Teaching your dog to walk on a leash is very important, especially if you live in an apartment and the only time your dog spends outside is the time you take him for a walk. If you fail to get him used to a leash, your walks, playtime and visits to a vet can become very unpleasant experiences for both, you and your furry little companion.
Just like with house breaking, or any other training process, you need to be patient with your dog. Of course, not all dogs are the same. Some of them get used to collar or a leash in no time, while some others can be quite the troublemakers. French Bulldogs are generally smart dogs, so they will probably get what u want from them right away, but it is their “look at me, I’m a big dog in a small coat” attitude that might make it a bit tough and time consuming. However, your job is to be consistent, patient, calm, but confident and assertive and just give it time.
Now, let’s get to training steps… First, you need to by a leash. Sounds obvious, right? Well… Make sure it looks comfortable and it is something that would be the least unpleasant for the dog. For a start, buy a light one, until your Frenchie gets used to it and later, as he grows, u can get a bigger, stronger one.
Trick one- distraction! Just like with small children, the trick to getting dogs to do what you want, when they refuse, is to do it while their mind is occupied with something else. Preferably, something pleasurable, like eating or playing, for instance. If you want to get your dog accustomed to a leash, make sure you put it on only when the dog feels safe and comfortable. Never do it if he is already anxious or scared by something, because putting the leash on will only make him more agitated.
To get him used to a leash, you can put it on even while he is in the house and you are not going outside for a while. Put it on just tight enough so he can’t take it off, but not tight enough to make him nervous and uncomfortable. If he feels a bit irritated by the collar, play with him or cuddle him for a while, until he forgets he is wearing it. It is good for your Frenchie to associate leash with playtime. It also might be useful to let him know he is not going to be your “slave” once you put the leash on, so, you can just let him wear it and sdrag it around the house for a while. It teaches him you will give him some freedom and space even when the leash is on. Then, you can call him to come to you from time to time and take the leash and lead him. You can give him a treat when he obeys, but make it a small one. Otherwise, you will have to wait until he is done chewing.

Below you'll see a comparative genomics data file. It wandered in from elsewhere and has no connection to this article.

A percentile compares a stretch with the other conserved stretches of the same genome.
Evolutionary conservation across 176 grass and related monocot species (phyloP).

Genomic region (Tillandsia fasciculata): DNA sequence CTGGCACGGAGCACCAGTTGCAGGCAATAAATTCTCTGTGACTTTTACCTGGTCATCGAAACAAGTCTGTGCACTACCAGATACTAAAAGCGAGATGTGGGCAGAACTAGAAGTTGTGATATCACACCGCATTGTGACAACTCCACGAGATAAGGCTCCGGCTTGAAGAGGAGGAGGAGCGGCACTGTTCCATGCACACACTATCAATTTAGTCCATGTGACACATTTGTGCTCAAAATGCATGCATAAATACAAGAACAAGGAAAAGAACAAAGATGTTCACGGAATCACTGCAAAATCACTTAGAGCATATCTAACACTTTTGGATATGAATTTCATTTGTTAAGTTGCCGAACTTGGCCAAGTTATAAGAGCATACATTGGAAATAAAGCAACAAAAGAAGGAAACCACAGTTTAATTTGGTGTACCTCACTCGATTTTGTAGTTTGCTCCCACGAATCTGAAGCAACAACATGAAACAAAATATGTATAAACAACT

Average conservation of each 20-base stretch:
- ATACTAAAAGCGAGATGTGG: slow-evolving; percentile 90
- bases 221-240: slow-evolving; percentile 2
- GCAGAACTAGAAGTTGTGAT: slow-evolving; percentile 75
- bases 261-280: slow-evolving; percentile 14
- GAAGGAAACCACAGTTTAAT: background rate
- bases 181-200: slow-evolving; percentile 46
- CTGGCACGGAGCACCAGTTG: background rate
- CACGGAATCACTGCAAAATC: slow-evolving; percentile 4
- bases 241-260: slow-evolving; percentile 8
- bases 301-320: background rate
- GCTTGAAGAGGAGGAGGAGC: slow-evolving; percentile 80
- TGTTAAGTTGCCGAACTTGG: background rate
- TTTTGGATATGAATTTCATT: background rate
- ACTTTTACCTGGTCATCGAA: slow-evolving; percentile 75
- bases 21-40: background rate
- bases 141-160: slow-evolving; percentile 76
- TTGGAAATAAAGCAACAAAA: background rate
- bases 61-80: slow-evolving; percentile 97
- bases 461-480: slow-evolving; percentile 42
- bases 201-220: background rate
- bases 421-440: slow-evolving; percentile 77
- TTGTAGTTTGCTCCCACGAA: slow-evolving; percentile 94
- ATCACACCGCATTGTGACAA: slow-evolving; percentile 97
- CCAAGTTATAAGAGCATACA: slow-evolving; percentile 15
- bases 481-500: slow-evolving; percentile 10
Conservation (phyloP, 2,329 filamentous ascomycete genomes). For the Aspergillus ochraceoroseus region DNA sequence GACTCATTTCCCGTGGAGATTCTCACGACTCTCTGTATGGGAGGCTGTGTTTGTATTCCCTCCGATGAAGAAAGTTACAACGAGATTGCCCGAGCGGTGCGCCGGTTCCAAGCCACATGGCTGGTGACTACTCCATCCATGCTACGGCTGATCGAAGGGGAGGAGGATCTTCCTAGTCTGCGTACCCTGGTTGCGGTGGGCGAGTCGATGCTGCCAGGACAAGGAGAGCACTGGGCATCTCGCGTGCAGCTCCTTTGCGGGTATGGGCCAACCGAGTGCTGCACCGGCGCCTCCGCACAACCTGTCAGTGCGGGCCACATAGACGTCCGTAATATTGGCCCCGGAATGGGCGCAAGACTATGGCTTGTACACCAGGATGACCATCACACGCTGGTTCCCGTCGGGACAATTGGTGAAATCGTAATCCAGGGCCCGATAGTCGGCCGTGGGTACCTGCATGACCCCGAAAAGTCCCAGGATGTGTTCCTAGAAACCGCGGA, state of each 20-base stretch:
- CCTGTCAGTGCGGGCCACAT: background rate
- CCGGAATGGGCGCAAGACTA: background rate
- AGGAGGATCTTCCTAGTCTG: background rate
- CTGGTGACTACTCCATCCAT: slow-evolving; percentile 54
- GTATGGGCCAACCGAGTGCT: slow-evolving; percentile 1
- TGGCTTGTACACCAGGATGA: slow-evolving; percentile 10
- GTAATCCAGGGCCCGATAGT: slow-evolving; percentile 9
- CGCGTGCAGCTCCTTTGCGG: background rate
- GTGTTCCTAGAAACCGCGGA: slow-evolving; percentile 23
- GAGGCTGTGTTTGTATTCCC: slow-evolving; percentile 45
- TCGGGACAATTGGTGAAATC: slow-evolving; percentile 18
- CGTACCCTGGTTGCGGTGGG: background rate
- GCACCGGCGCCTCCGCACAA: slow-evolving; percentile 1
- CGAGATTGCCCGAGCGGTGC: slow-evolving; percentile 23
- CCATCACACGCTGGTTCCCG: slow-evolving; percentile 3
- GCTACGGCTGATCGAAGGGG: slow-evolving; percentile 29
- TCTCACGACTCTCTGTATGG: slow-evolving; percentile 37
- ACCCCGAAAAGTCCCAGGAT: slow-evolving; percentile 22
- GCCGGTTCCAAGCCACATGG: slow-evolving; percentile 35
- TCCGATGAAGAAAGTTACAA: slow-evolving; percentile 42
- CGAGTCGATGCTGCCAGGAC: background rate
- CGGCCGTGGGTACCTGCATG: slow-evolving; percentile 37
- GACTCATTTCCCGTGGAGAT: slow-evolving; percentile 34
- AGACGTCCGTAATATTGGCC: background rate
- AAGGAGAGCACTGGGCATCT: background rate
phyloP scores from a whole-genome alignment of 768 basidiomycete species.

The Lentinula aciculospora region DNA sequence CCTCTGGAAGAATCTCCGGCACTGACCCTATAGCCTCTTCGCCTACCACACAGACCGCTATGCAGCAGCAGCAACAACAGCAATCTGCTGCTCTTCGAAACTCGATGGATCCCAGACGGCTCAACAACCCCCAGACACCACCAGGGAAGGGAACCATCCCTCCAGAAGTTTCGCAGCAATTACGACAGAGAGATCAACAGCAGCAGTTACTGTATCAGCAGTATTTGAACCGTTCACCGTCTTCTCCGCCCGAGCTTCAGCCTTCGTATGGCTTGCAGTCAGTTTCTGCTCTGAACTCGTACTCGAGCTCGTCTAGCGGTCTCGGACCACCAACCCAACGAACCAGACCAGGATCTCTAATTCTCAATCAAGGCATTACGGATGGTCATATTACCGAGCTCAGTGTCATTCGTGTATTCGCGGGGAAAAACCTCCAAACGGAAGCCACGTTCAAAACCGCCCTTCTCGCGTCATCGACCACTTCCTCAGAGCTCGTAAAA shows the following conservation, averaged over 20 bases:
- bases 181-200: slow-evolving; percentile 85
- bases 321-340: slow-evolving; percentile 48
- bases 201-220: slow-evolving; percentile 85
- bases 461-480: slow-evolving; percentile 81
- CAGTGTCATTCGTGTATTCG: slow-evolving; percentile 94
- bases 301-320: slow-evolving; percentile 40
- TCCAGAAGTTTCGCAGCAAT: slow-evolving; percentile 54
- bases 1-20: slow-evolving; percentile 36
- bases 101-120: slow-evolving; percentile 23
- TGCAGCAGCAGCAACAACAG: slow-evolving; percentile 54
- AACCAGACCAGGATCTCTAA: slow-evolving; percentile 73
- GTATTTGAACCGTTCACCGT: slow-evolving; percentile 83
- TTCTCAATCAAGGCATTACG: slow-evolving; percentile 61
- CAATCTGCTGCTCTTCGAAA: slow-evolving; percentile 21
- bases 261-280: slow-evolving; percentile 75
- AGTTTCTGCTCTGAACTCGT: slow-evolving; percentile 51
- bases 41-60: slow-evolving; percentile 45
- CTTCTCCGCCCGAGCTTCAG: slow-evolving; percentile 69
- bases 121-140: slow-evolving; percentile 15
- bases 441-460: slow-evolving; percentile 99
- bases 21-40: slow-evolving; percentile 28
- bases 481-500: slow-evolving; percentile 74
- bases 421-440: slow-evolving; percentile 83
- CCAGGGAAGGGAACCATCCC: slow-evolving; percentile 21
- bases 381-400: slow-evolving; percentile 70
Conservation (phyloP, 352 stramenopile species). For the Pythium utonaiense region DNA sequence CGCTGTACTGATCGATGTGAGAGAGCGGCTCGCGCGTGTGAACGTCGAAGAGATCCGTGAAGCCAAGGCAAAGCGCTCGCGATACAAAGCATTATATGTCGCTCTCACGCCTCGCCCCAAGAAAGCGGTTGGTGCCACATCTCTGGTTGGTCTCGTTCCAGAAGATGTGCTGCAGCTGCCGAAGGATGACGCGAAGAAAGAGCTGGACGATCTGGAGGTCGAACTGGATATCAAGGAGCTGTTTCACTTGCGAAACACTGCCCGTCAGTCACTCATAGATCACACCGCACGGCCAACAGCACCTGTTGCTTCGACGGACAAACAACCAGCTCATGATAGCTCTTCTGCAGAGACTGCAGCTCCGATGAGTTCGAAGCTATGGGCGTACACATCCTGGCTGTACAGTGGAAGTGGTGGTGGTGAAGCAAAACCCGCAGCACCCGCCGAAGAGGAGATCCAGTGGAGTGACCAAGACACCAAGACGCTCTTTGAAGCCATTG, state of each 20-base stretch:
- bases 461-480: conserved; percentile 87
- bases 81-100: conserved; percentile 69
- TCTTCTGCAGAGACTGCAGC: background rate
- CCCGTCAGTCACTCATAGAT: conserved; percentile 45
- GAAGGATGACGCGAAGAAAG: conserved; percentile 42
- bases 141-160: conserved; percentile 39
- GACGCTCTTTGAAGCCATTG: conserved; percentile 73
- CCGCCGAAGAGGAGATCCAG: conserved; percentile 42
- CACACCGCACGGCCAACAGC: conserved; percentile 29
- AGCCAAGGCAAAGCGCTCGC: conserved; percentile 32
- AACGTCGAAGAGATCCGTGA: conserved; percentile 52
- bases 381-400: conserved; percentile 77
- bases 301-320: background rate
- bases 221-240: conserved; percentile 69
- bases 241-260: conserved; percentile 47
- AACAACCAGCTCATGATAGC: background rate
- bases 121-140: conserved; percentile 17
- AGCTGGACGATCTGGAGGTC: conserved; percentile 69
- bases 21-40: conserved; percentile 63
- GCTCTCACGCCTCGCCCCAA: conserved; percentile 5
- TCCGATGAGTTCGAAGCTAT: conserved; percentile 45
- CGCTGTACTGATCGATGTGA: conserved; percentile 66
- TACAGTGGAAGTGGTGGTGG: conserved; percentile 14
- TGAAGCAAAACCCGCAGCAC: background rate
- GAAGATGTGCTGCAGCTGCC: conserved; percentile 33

In extreme cases of refusing the collar, u can give him some especially tasty treats. It is also a good idea to put the collar while he is eating and playing with another dog. If he keeps scratching his neck, it means he is irritated and you have to distract him, if he does not, than- good for you, he has accepted your domination and learned his lesson! You can go reward his royal Frenchie furriness with a nice walk in the park or play time with his mates!
When you finally do go outside, give your dog some time to realize what is going on and to start walking beside you. Some dogs will do it even without the leash. Some will be a bit resistant, sit in one place and refuse to move. If that is the case, don’t ever scold him or yank the leash. Instead, pet him on the head, walk a few steps away from your dog, kneel on one knee and call him to come to you. When he does, give him a treat and gently try to make him walk beside you. You can keep one treat in your pocket, just to make him think he will be rewarded if he obeys.
These are the main steps, take your time and be persistent. After all, if your dog feels safe and happy with you, and you have also managed to teach him that you are the pack leader he must obey, this process will go very smoothly and you will soon be enjoying long refreshing walks with your little friend.